Don Westcott expressed his eagerness to join Okanagan Specialty Fruits, saying, “I am proud to become part of this hard-working team that’s bringing innovation to the tree fruit industry, beginning with Arctic® apples. The same spirit that drives OSF motivates me and I couldn’t be more pleased to bring my organizational skills and experience to this central role with a pioneering organization like OSF.”
Westcott’s addition comes just weeks after OSF announced a number of other new hires, including Jeanette De-Coninck-Hertzler as Sales Manager and Denise Everett as Communications Specialist.
De-Coninck-Hertzler brings to OSF more than 30 years of produce sales experience. After obtaining a BSc, with a major in agricultural business management, from California Polytechnic State University, De-Coninck-Hertzler began her career as a sales representative with Frieda’s Inc. in 1985, where she worked for nearly 20 years before joining MCL Distributing, since re-named to 4Earth Farms, as a senior account manager. De-Coninck-Hertzler has since worked in various roles with Shamrock Foods Company, Greengate Fresh LLLP, and Index Fresh, Inc. As sales manager, she will serve as OSF’s sales contact for Arctic apples.
“Jeanette has a proven track record of sales in the produce industry, strong agricultural roots and a passionate personality,” says Jennifer Armen, OSF’s director of business development and marketing. “We look forward to her added experience as we introduce Arctic apples to consumers.”
Denise Everett will join the company on May 8 as the team’s communications specialist. Denise will be leading the company’s media relations, serving as OSF’s primary contact for interviews and executing on the company’s social media strategy. Everett has more than 15 years experience as a communications professional, and began her career in the journalism sector in B.C.
Also in May, OSF will welcome three new members to its research and development team, who will be working to improve additional apple varieties, as well as other tree fruits. Additionally, Jenavive Holmes has joined OSF as an administrative specialist.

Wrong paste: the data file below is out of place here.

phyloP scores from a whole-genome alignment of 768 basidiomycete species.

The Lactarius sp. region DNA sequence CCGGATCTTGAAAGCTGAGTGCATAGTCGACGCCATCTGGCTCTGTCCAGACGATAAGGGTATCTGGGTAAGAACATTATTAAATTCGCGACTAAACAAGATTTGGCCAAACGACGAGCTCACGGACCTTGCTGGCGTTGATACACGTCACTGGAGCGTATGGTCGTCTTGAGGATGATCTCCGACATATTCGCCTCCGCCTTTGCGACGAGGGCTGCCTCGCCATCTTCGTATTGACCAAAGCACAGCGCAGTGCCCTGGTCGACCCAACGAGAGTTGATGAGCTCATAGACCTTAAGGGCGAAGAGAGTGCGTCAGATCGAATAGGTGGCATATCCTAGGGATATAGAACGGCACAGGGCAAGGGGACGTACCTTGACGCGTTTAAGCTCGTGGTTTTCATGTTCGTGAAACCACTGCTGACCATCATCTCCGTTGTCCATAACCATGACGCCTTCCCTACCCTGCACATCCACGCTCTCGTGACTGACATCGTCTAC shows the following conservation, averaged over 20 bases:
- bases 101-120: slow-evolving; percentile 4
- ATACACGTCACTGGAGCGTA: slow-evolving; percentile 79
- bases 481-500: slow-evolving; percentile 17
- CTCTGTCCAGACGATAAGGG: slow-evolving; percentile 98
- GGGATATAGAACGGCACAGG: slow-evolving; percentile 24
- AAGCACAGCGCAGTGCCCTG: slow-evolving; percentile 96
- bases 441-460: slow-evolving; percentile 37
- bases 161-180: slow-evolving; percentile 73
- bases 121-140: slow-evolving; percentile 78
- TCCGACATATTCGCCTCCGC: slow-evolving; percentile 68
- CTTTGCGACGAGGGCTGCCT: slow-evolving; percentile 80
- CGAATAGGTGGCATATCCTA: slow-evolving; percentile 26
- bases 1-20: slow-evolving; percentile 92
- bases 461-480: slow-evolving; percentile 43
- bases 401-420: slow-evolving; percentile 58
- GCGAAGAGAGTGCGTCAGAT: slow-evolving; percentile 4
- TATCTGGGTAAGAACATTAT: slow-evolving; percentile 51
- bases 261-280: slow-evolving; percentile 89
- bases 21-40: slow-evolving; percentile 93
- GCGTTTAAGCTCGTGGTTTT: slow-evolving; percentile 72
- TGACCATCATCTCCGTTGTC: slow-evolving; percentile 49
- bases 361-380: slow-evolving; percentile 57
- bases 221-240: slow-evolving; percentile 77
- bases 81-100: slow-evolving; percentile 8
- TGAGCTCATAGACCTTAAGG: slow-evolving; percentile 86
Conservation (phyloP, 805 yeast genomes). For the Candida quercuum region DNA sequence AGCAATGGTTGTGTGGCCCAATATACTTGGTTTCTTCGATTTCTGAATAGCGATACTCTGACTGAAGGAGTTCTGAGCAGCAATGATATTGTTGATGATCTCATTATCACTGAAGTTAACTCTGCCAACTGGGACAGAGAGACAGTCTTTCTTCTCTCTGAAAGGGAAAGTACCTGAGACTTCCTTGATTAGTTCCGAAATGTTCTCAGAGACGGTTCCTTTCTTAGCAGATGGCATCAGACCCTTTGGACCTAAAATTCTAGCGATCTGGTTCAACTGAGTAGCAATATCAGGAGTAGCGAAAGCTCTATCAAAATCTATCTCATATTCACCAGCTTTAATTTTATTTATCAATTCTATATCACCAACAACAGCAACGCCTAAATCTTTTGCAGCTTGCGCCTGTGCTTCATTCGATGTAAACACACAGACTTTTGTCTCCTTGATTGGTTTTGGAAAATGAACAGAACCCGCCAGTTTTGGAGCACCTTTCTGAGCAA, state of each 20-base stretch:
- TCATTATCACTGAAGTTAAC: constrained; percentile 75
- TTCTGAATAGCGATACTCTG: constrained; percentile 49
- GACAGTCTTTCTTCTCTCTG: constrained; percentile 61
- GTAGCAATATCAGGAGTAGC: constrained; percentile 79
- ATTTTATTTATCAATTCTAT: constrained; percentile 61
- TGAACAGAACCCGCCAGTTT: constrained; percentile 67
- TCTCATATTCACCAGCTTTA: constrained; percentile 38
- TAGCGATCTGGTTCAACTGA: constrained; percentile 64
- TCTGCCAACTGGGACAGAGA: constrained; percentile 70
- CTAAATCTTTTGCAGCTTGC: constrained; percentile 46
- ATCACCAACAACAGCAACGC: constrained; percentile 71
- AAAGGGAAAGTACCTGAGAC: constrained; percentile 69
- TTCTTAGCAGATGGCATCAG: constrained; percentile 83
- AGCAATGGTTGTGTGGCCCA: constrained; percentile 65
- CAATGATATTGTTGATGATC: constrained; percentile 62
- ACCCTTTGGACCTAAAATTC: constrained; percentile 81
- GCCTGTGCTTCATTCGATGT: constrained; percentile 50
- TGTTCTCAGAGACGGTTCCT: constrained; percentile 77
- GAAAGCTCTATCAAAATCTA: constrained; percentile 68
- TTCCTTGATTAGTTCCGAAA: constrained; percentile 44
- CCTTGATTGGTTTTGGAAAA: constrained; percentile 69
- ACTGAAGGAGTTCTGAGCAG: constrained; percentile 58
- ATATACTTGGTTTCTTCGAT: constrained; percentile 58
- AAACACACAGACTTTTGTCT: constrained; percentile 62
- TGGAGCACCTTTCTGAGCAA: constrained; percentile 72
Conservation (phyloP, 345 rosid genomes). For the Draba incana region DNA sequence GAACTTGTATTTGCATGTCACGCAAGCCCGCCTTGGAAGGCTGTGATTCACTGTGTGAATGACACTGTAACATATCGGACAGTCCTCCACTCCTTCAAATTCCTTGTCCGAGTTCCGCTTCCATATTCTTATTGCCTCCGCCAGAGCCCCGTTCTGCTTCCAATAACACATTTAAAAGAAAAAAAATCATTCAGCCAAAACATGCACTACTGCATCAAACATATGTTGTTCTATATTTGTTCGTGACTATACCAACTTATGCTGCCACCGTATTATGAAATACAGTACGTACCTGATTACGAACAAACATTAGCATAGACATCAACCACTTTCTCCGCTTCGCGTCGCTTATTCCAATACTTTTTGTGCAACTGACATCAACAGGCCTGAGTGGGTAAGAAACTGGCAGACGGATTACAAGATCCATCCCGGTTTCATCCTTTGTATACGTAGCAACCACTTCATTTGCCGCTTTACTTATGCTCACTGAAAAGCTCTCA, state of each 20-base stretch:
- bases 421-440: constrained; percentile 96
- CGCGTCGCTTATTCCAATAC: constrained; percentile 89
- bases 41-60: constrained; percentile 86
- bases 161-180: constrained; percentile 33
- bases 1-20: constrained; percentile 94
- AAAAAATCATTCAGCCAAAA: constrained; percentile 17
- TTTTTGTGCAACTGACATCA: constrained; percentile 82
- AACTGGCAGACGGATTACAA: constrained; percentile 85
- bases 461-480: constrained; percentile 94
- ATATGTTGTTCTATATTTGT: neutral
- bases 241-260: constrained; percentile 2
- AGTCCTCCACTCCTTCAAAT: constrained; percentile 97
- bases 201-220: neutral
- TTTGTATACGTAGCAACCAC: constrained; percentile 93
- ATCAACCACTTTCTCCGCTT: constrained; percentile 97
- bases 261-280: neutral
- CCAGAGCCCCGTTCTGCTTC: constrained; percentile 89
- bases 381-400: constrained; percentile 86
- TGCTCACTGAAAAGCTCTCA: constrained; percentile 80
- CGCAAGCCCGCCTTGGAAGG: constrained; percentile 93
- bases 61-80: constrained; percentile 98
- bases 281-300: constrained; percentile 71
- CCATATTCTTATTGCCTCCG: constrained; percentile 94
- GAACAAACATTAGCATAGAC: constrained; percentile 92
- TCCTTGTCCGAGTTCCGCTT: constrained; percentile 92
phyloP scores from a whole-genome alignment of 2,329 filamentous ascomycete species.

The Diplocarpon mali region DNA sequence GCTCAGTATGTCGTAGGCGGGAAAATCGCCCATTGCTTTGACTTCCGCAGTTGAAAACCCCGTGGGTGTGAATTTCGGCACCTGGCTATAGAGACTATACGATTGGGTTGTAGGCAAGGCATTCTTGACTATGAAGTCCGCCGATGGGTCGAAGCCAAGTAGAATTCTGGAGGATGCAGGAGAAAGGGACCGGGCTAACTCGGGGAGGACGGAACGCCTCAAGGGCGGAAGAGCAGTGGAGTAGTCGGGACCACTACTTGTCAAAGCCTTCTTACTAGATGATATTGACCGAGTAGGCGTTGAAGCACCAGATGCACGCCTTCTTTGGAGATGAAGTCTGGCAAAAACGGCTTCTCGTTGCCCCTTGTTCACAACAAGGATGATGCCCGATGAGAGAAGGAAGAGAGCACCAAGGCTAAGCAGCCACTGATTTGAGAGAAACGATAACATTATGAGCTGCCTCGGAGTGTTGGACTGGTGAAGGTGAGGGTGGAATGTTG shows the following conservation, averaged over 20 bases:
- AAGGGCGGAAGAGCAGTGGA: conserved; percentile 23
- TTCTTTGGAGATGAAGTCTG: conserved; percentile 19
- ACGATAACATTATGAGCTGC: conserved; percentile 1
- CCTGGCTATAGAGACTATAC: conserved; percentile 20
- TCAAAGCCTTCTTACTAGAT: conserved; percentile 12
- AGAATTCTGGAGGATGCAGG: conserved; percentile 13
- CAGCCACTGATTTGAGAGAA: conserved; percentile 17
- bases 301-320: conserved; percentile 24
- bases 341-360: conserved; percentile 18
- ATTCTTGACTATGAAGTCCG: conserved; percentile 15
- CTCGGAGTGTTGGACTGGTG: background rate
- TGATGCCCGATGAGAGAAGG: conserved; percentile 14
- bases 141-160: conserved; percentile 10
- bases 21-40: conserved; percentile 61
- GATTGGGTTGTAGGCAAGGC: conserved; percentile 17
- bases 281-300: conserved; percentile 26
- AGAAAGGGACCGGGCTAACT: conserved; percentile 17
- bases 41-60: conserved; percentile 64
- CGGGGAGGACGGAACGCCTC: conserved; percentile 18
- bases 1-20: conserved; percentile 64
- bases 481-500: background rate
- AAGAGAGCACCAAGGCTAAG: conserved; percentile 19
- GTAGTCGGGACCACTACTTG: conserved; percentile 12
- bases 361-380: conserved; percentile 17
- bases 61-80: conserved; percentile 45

OSF is also implementing role changes of current team members to further boost the scope of the team’s activities. Joel Brooks has transitioned from brand manager to brand marketing manager and Jessica Brady has transitioned from marketing and communications specialist to stakeholder outreach and education. In their new positions, Brooks will take a lead role in OSF’s branding, marketing and communications activities, and Brady will focus on outreach and relationship development with key influencer groups and organizations.
“It’s an exciting time for us here at OSF,” says Carter. “With so many strong additions to our team to help bring Arctic apples to eager consumers, we look forward to continued team growth and the introduction of additional wholesome and delicious apple varieties.”
Recently released CAHRC research indicates the gap between labour demand and the domestic workforce in agriculture has doubled from 30,000 to 59,000 in the past 10 years and projections indicate that by 2025, the Canadian agri-workforce could be short workers for 114,000 jobs. The industry is in need of effective mechanisms to address skills gaps, train farm employees and track training progress.
AgriSkills is a training program that meets this need. It is a program delivered through national and provincial commodity and farm organizations that want to offer their members meaningful workforce training support. It includes structured on-the-farm training courses and employee tracking tools to support effective performance for new and existing workers. Research is currently available to customize the AgriSkills program for: aquaculture; beef; swine; sheep and goats; broiler hens; grains and oilseeds; potatoes; apples; mushrooms; sod; and apiculture industries.